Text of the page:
Performance photographs and the (un)clothed body: Yoko Ono’’s Cut Piece

New to me. Interesting. A Must Read.

Performance photographs and the (un)clothed body: Yoko Onos Cut Piece

Author: Johnson, Clare

Source: Clothing Cultures, Volume 1, Number 2, 1 March 2014, pp. 143-154(12)

Publisher: Intellect

Clothing played an important role in a number of performance art events during the 1960s and 1970s. Performances such as Yoko Onos Cut Piece (1964), Marina Abramovics Rhythm 0 (1974) and Hannah Wilkes Super-T-Art (1974) implicated the viewer in an embodied relationship with the (un)dressed artist. In these works fabric was variously torn, bound, wrapped, folded and cut off the body. The movement of fabric as it is wrapped and gathered, the sound of cutting clothes away from the body and the charged atmosphere of a potentially violent encounter are all imagined in the photographs that exist of these works. This article explores the relationship between performance and photography in Yoko Onos Cut Piece, a performance in which members of the audience cut fragments of clothing away from Onos body. Far more than documents that record live events, as if supplementary to the real encounter, these photographs have their own aesthetic, which informs the way we remember the performances and understand their significance. Using the dialogue Ono sets up between performance and photography, this article challenges the dominant feminist reading of scopic violence in Cut Piece and considers the work as an event scattered across time.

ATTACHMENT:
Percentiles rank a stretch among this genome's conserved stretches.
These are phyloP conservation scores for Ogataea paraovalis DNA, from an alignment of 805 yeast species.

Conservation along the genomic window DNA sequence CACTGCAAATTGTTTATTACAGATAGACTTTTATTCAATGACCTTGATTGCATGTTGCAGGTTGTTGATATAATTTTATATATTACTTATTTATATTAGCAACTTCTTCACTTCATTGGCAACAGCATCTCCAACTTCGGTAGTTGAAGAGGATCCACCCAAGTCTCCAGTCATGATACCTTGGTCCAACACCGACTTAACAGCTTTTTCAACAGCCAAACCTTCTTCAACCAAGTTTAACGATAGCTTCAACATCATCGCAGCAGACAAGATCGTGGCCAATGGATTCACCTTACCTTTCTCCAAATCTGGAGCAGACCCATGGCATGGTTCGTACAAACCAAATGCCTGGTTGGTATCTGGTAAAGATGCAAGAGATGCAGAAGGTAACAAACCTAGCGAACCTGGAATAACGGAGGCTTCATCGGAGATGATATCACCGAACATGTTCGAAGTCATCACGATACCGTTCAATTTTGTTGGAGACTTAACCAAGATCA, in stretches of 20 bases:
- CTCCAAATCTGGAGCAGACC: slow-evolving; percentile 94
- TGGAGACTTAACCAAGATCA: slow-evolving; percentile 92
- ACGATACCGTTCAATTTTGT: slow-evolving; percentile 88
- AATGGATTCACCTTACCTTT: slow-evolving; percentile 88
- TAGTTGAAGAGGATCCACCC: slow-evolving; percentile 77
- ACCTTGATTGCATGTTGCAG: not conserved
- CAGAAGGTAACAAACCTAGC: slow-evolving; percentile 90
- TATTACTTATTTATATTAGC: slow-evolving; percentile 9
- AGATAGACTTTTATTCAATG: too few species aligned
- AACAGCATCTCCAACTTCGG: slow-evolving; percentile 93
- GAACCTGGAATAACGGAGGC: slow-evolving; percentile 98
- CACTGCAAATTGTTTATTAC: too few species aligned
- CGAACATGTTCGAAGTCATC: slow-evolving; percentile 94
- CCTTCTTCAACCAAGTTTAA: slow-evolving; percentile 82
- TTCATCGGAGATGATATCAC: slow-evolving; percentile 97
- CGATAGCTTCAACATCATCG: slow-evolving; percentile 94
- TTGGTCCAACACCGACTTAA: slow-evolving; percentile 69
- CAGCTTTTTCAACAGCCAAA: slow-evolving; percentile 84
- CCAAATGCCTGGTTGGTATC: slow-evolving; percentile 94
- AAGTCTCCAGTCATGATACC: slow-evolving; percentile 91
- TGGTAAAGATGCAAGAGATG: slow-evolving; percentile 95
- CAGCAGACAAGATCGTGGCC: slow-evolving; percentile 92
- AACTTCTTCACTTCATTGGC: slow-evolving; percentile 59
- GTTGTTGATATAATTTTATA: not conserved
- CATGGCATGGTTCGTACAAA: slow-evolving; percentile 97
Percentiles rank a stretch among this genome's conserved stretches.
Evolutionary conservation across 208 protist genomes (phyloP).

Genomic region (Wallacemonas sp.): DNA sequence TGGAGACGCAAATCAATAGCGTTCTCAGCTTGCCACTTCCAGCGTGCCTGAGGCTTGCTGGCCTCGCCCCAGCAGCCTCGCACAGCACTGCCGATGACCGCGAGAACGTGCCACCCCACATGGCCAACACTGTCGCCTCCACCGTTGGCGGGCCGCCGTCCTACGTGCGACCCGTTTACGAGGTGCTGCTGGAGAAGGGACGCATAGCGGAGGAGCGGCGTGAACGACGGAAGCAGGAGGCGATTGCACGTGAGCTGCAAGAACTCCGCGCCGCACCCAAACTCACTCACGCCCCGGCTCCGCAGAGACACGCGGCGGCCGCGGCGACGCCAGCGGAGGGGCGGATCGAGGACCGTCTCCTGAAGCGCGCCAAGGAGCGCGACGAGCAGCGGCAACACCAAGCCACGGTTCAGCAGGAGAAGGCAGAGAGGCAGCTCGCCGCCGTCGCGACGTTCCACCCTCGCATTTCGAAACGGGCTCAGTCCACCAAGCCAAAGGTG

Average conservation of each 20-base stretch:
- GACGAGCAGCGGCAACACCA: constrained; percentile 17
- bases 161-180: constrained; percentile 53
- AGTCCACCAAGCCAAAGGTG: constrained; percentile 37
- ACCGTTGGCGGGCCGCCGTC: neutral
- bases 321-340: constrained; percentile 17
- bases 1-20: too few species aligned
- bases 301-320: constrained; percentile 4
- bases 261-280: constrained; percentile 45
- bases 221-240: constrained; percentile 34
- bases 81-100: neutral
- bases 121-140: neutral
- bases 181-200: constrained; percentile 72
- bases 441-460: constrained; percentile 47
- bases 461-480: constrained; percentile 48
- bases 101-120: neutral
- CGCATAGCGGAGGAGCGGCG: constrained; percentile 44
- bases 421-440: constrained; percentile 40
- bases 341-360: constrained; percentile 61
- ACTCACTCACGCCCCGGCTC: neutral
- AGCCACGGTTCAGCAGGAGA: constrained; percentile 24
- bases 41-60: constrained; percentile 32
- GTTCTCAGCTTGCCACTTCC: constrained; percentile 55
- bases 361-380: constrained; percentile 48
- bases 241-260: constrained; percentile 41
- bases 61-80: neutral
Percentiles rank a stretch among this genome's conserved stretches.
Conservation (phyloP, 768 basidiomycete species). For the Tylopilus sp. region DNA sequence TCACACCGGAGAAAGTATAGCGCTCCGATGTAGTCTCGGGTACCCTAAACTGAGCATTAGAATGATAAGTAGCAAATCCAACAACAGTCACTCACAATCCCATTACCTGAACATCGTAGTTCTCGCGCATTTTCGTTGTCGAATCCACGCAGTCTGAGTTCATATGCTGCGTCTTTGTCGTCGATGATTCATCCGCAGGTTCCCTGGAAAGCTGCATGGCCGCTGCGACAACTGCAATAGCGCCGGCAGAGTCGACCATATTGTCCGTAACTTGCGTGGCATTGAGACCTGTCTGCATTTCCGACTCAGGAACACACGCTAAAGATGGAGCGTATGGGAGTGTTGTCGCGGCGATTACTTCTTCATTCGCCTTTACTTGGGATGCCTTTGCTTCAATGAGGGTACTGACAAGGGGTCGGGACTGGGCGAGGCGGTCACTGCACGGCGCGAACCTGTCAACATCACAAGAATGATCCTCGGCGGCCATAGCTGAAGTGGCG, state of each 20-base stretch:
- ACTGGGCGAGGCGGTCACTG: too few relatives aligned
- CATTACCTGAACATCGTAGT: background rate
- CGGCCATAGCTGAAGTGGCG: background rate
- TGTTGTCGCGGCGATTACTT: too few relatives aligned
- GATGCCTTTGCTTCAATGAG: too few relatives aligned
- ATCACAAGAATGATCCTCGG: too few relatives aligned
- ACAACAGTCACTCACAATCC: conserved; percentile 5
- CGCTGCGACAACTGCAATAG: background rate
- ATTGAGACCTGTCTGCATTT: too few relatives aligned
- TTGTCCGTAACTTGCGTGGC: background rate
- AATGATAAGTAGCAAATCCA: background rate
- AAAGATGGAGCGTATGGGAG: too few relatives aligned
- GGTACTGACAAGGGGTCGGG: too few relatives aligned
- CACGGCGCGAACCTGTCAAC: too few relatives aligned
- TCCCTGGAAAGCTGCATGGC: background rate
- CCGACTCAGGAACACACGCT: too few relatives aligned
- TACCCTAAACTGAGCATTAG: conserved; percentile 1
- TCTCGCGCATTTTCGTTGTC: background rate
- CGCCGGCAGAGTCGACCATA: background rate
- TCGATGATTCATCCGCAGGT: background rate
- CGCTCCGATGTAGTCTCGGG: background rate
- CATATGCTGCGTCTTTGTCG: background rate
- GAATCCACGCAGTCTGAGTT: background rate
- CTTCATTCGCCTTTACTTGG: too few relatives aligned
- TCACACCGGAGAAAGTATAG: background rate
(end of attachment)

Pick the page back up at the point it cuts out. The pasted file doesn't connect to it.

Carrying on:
Keywords: Cut Piece; Yoko Ono; feminist art; performance art; photography; temporality



Clare Johnson teaches on both the undergraduate and postgraduate programmes in Visual Culture. She is the Director of the Visual Culture Research Group and a member of the Gender and Culture Research Group at UWE.

Clare’s primary research interests are feminist approaches to art history, inter-generational approaches to contemporary art and visual culture. Her current work argues for an understanding of femininity as an embodied relationship to time in artworks made by women in the 1970s and 1990s/2000s. She has published on the work of Tracey Emin, Vanessa Beecroft, Eleanor Antin and Carolee Schneemann and is currently writing an article on the performance photographs of Yoko Onos Cut Piece (1964).

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